Evidently nothing came of this first "liquidation", except perhaps worry and a plummeting share price. The conditions prompting the liquidation of 1969 were presumably more serious.
But Royston staggered on. The "London Gazette" records that the process of liquidation was still ongoing in 1971 (16th April) - meetings with further creditors. Final dissolution was signalled in Jan. 1973 (4th Jan.).
Reading between the lines, it looks as though Vox found its own way out of the situation as soon as it could, not that Royston was its only concern. 1969 was not a particularly good time to be selling, or hoping to sell at any rate, large numbers of solid state amps. The British market had strongly tipped towards valve. And added to that, European amplifier manufacturers were springing up at an alarming range. Competition was intense.
Safe to say, the American market had long been ruled out - from the moment that JMI threw in its lot with transistors, in other words, from 1967. The Thomas Organ company (Vox USA) already had its own line of solid state amps. The massive export successes of 1964, 1965 and 1966 became a thing of the past in 1967. Why would an American band pay over the odds for a Supreme when a Super Beatle could affordably be had?
"Vox Sound Equipment Limited" did not wholly "collapse" as such in 1969, but found a means of supporting and re-inventing itself first with the help first of "Corinthian Securities", then with the help of George Stow - the Birch-Stolec consortium, supported by the Schroeder Bank.
Indeed, George Stow, through "Stow Electronics" and "Twickenham Transformers", had been a supplier of VSEL since 1968. He evidently saw a future for Vox in 1970. For details of Stow's involvement, see this page.
Given his prior involvement with the company, there's probably more to it than his simply seizing an opportunity.
In order to capitalise, George Stow put his existing businesses - "Stow Electronics", "Digitizer Techniques" and "Technical Encapsulations Limited" - into liquidation in March 1970 (recorded in the "London Gazette"). Birch-Stolec, the holding company for the new "Vox Sound Limited", will have come into being shortly thereafter.
VOX SOUND LIMITED - the new company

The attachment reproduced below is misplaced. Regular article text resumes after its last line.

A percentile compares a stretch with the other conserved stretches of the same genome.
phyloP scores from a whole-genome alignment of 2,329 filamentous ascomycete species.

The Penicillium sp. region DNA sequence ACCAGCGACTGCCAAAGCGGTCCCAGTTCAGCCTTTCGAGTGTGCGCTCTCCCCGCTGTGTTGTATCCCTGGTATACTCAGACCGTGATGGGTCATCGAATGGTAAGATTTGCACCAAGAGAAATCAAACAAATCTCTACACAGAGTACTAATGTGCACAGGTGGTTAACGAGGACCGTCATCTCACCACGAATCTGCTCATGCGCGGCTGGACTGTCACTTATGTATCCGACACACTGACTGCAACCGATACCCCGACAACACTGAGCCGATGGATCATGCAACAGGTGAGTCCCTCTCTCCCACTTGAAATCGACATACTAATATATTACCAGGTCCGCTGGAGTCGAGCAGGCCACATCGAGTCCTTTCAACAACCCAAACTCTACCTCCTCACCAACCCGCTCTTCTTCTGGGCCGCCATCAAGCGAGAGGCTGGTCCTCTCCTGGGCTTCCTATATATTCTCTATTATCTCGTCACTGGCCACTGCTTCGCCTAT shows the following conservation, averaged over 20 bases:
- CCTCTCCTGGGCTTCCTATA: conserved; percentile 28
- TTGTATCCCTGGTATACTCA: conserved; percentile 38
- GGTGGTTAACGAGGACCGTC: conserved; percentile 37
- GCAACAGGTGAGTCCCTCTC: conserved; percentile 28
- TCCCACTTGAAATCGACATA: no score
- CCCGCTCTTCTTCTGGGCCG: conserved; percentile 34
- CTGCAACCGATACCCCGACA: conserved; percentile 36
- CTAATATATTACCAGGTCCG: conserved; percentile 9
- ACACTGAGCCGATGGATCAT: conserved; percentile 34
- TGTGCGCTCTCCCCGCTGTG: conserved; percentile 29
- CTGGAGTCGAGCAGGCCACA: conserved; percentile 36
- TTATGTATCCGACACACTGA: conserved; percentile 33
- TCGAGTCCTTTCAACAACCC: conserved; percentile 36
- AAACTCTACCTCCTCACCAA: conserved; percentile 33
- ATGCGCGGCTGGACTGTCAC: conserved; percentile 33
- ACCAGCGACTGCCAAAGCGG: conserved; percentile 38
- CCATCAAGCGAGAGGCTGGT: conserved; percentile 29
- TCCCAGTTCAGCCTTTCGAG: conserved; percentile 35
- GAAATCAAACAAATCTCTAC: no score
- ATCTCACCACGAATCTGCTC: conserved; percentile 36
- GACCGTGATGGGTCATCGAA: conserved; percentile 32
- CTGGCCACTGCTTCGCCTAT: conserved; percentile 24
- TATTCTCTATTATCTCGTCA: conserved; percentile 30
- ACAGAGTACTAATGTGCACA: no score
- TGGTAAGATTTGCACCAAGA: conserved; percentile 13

Adverts and notices in "Beat Instrumental" magazine show that VSL remained at the old works on West Street until July 1971:
Beat Instrumental, July 1971. The preamble to a short section on Vox, the Defiant strangely said to be "new". Note the address - still Erith. But the move may already have been in progress.
In August '71, however, office and showroom had been set up at 9 Gees Court, a small but smart alley off Oxford Street by Selfridges:
Full page advert, Beat Instrumental, August 1971. The disco scene. Note the new office.
In November, the new factory - the Birch-Stolec factory - at Hastings (really St Leonards-on-Sea, which Hastings had colonised) is mentioned:
Beat Instrumental, no. 103, November 1971. Notes on the new "Vox Sound Limited" office and personnel. £100,000 of export orders was no small feat. The last line is intriguing: "On their stand at the Canadian show, Vox will be exhibiting their latest range of educational and PA equipment."
And it's intriguing to see a music shop opening up not too far from the factory. Clearly an opportunity to grasped.
Beat Instrumental, September 1971.
58 Norman Road on Google Street (ie. photographed a couple of years ago), now a Gallery Shop.
The Birch-Stolec Factory
Above, images of the factory from the late VSL catalogue - assembling organs, Defiants, testing a SS100PA, Defiant side stands, and finished units in their covers.
The Birch-Stolec inspection stamp on the chassis of Supreme serial no. 2629, one of the last to have been produced at St Leonards.
In 1973, trade journals record that "Birch-Stolec" had been taken over by "Cosmocord Limited". This was the end for the time being of "Vox Sound Limited", though no formal notice of the winding up either of "Birch-Stolec" or VSL appears in the "London Gazette".
4th July 2017 - further material to come.